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The World’s First Production Car Will Go on View in a New Auto Exhibition in London

Two years in the making, the collection includes the world’s first production car and a jet-fighter-like concept.

The 1888 Karl Benz Patent-Motorwagen No. 3. Photo: Courtesy of the V&A Museum.

The topic of automobiles is an absurdly big one to tackle in a single museum show. The V&A (Victoria & Albert) Museum in London, however, has proven fit for the challenge with Cars: Accelerating the Modern World, which opened on November 23. “We wanted to look at the car as a design object,” says Esme Hawes, assistant curator at the V&A. “It’s largely been ignored in the history of design, but it’s had such a huge impact on the 20th and 21st centuries.”

The product of two years of work, Cars features 250 objects as well as 15 four-wheelers. Choosing the vehicles for the exhibit was difficult, but one rarity was a must-have: the 1888 Karl Benz Patent-Motorwagen No. 3 (shown above). “We really wanted to get the Benz because it was the first production automobile,” Hawes says. “The only one in existence happens to be at the Science Museum, London, over the road.”

Another notable example on display is the 1953 XP-21 Firebird 1, a concept from the early stages of the Space Age and touted as the first gas turbine vehicle to be developed and put through its paces in the US.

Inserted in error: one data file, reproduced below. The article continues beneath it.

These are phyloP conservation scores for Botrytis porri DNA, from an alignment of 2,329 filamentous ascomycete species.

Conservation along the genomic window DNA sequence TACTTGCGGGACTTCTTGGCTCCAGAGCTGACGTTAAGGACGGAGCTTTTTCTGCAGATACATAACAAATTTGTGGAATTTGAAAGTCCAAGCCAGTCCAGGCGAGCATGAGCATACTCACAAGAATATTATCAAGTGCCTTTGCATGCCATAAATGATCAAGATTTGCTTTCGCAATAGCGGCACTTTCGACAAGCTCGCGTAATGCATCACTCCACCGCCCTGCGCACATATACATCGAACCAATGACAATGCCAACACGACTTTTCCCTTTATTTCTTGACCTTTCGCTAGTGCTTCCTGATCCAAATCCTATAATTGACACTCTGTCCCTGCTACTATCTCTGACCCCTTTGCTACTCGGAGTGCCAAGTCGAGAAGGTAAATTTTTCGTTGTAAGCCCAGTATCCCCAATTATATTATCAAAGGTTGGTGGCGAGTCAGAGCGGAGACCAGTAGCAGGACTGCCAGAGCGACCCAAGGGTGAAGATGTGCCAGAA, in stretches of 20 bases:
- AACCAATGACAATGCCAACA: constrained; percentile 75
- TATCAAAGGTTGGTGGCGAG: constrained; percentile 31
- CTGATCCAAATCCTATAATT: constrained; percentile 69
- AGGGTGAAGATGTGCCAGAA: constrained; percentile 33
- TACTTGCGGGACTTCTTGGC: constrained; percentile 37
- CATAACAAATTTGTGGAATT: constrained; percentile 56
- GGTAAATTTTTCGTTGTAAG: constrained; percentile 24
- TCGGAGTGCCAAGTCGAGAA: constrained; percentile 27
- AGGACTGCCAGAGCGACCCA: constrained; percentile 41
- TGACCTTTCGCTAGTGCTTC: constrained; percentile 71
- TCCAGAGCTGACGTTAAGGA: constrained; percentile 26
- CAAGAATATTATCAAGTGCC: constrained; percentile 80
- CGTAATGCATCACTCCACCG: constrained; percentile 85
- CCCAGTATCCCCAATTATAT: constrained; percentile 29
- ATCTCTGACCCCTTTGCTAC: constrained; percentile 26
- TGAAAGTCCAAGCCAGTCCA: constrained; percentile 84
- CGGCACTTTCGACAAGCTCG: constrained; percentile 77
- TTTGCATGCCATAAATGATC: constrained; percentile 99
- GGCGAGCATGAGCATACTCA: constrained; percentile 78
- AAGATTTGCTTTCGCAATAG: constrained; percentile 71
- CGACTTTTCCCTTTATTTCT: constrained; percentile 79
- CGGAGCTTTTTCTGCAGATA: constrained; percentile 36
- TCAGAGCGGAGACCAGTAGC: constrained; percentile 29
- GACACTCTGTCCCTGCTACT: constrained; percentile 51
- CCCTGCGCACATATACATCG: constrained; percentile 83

The 1953 XP-21 Firebird 1.

The 1953 XP-21 Firebird 1.  Photo: Courtesy of the V&A Museum.

Several objects in the exhibit explore the car’s role as a luxury item and status symbol. The curators chose a 1922 Hispano Suiza Type H6B “Skiff Torpedo” to represent how cars of that era were “hugely expensive, often bespoke objects,” as Hawes observes. The woman who bought the Hispano Suiza in 1919 took the chassis to a coachbuilder who created the exquisite wooden body.

A 1922 Hispano Suiza Type H6B ‘Skiff Torpedo.’

The 1922 Hispano Suiza Type H6B ‘Skiff Torpedo’ on display.  Photo: Courtesy of the V&A Museum.

Cars also includes a group of six vintage mascots, or hood ornaments, by the French designer René Lalique. The Victoire, shown here, comes from the V&A’s collection. “It’s a really stunning object to look at, and it opens the idea of the car as a luxury object that early 20th century [owners] customized,” she says. “The glass mascots are incredibly meticulous and inappropriate if you put them on the front of a car. That’s why they’re rare and expensive—they’re particularly breakable.”

The Victoire hood ornament, from French designer René Lalique.

The Victoire hood ornament, from French designer René Lalique.  Photo: Courtesy of the V&A Museum.

A 1900 copy of the Michelin guide shows how entrepreneurs saw the car as a means to will new markets into being. Michelin printed more than 30,000 copies of the book, even though only 3,000 cars were registered in the entire country of France in that year. “They tried to create demand for the car to be used as a leisure object to explore the countryside in,” says Hawes. The exhibition ends April 19, 2020.

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